CMS Based Website – A website is the face of your business and makes the first impression about your business. It is important to understand that there’s no second chance when it comes to user experience. Low website speed or an unoptimized website is one of the most irritating things that make visitors abandon the website.
Well-optimized website= higher ranking in SERPs, lower bounce rates, higher return visits, higher conversions, better engagement, and refined user experience.
Do you know?
- 1 in 4 visitors abandons a website that takes longer than 4 seconds to load.
- 46% of users don’t revisit unoptimized, poorly performing websites.
- 1 second delay curtails customer satisfaction by 16%.
A well-optimized website is more sustainable and generally more competent with happier users who can get what they are looking for easily and instantly. In this article, we share how to optimize a CMS-based website to ensure it runs smoothly and efficiently.
Creating a website used to be difficult and confusing. You needed skills and experience to write the code, and another set of vital skills to create compelling, quality content.
Then came CMS- “Content Management System”— and completely changed the way we manage and publish content online.
Let’s start with the basics.
Basics: What Is A Content Management System?
A CMS, or content management system (CMS) is an application for creating and managing digital content. Using a CMS helps:
- Allow users to personalize the design and content of a website without any prior knowledge or experience about programming.
- Develop and manage different features at scale with fewer resources.
- Since CMS features differ across platforms, it’s critical to find one that fits your company’s needs and end goals.
The basic features of a CMS include:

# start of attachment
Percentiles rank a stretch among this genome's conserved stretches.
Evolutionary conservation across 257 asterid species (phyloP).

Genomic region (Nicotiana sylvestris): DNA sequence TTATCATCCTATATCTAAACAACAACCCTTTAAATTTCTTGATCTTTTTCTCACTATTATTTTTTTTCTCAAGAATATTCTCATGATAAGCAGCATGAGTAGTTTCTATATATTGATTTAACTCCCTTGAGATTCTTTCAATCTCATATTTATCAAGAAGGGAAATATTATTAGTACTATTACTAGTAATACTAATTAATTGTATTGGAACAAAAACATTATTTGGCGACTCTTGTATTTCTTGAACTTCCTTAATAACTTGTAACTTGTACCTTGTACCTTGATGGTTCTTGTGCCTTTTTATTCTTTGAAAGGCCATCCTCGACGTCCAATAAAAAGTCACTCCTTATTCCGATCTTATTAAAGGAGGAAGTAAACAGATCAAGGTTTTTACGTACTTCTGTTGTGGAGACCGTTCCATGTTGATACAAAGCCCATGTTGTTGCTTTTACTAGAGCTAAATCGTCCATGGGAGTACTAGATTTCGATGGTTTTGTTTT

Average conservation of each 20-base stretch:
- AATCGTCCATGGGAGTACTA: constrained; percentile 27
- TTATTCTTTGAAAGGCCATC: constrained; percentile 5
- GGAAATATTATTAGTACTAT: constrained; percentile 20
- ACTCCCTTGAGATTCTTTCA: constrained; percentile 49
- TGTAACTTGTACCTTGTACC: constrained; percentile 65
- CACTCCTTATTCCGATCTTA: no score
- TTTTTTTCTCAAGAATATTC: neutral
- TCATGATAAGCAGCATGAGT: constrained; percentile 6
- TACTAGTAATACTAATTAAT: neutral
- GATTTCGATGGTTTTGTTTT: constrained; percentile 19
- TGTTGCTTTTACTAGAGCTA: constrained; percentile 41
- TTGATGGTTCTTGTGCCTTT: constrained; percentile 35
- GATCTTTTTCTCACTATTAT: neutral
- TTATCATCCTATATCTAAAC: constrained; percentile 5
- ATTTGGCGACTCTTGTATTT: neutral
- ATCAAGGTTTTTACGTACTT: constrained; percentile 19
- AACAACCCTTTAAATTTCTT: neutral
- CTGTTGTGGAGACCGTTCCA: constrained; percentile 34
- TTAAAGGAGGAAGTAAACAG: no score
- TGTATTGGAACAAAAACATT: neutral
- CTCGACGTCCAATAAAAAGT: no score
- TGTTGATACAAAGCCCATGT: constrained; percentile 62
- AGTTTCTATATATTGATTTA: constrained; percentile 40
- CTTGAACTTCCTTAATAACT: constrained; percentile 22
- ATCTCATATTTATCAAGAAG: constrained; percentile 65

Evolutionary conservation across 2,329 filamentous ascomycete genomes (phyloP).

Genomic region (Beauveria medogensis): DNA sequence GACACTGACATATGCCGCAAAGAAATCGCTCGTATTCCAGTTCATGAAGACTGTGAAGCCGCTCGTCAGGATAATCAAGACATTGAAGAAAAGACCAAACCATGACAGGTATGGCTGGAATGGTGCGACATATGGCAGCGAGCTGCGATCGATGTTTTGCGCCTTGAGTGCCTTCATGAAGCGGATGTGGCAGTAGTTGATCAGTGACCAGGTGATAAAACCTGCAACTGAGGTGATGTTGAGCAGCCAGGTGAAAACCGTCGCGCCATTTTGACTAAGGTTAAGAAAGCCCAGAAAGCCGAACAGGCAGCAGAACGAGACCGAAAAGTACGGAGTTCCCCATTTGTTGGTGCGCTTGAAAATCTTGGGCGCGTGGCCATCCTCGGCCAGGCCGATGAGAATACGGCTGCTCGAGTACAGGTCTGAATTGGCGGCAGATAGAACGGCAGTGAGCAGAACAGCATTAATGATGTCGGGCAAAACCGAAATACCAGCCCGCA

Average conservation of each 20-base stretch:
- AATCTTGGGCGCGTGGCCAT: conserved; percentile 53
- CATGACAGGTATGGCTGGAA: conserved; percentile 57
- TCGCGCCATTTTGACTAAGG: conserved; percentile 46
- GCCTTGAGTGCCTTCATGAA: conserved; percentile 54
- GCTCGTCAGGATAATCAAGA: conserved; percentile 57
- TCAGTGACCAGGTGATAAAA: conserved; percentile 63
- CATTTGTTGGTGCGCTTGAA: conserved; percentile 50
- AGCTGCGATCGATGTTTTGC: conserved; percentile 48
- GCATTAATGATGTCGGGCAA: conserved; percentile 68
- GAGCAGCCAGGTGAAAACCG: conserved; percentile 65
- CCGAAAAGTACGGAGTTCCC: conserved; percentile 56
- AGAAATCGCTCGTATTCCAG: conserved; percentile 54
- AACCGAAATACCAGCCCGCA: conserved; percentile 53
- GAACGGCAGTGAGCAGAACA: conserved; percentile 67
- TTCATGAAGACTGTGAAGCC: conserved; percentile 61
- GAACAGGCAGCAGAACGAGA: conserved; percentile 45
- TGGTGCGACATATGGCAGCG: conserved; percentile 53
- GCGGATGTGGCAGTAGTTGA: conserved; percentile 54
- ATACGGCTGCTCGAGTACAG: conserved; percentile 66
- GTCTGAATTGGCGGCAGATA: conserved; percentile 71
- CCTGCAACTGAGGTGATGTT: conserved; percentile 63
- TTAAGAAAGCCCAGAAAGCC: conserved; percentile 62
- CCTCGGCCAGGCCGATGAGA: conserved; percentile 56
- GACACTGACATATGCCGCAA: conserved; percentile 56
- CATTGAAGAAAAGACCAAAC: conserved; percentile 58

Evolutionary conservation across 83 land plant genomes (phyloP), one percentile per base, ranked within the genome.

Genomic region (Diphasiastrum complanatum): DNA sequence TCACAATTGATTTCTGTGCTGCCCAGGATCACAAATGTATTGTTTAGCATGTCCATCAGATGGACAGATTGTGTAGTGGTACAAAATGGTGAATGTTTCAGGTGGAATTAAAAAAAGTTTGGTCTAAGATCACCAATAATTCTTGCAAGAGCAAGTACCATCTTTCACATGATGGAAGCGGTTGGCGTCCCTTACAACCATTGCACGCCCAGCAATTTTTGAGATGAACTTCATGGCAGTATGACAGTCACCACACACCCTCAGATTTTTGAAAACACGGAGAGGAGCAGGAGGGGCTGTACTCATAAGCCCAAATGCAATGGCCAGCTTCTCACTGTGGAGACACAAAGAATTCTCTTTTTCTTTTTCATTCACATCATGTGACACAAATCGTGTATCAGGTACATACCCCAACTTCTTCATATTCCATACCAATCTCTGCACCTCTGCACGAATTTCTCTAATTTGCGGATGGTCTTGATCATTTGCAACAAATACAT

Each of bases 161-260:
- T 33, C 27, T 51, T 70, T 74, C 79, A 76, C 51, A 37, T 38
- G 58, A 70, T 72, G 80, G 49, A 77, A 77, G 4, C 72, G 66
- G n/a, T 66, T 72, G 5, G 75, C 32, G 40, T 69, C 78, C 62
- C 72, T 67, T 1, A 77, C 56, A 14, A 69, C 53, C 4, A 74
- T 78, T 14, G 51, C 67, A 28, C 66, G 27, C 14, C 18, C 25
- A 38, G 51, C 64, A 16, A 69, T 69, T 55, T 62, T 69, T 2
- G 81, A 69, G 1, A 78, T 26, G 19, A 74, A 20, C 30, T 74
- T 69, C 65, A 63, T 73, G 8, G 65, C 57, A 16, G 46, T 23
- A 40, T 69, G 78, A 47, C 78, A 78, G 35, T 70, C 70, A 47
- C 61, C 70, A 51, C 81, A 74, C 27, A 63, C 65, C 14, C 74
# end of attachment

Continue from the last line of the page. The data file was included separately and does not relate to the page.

- Content creation- plan, create and format content
- Content storage- store content consistently in one place
- Publishing- organize and put content online
- Workflow management- assign responsibilities and rights to admins, editors and authors
Because of CMS, making a website is now much easier and quicker— all you need is to create an account, put together some modules through the drag-and-drop editor, and Viola!
Most CMS enables you create a stunning, functioning website even without knowing how to write a single line of code. It has put magical powers in the people’s hand— enabling them to be the designers of their online kingdom!
Why do You Need to Optimize a Website?
Optimize your CMS based website for SEO and conversions is pivotal for your website’s success.
It makes sure your site is performing exactly the way it is intended to be.
A well-optimized, SEO-friendly website can attract more traffic and get more prospects and leads that convert to customers.
And a CMS-based website optimized for SEO and conversions usually has improved metrics, such as increased time on page and lower bounce rate. It means that Google might rank it higher in the SERPs.
7 Ways: How to Optimize a CMS Based Website?
Better performance is all about delivering an optimum experience for end-users. Attaining better performance is all about getting to the bottom of your site’s bottlenecks.
Here are 7 ways to optimize a CMS based website that can drive results for your business—
1. Optimize Images
In general, larger files require longer to process than smaller files. The overall size of original content being loaded from hosting servers to the requesting browser determines web page loading time, also known as Page Load Time. The biggest contributors to web page size are high-quality large images, which slow down page speed and frustrate visitors who are desperately looking for the page to load.
On average, images account for 66% of the total weight of a webpage. Here are a few best practices for image optimization that helps to curtail the negative impact of images on the website’s speed:
Fewer Images: Limit the number of images you use to a minimal level.
Compression: Image compression should be a carefully considered trade-off between image quality and size. Compression of 60-70 percent yields a decent balance in JPGs. Increase the image size of (JPGs) by 150-200 percent for retina displays, resize it by 30-40 percent, and reduce it down to the required sizes and dimensions.
Appropriate Sizing: Save useful bytes of picture payload by sizing your images to fit the parameters (width) of your Website design. Set fixed width and auto-height instruction to render images responsive using browser resizing features.
Format Selection: When image quality is important and no image revisions are needed before uploading, use JPGs or WEBPs. JPGs can only handle limited processing and fine-tuning before the picture quality starts to deteriorate. Use the PNG format for images that include icons, logos, graphs, signs, illustrations, and text. Avoid BMPs and TIFFs and only use GIFs for simple or small images.
2. Plugins— Less is Better!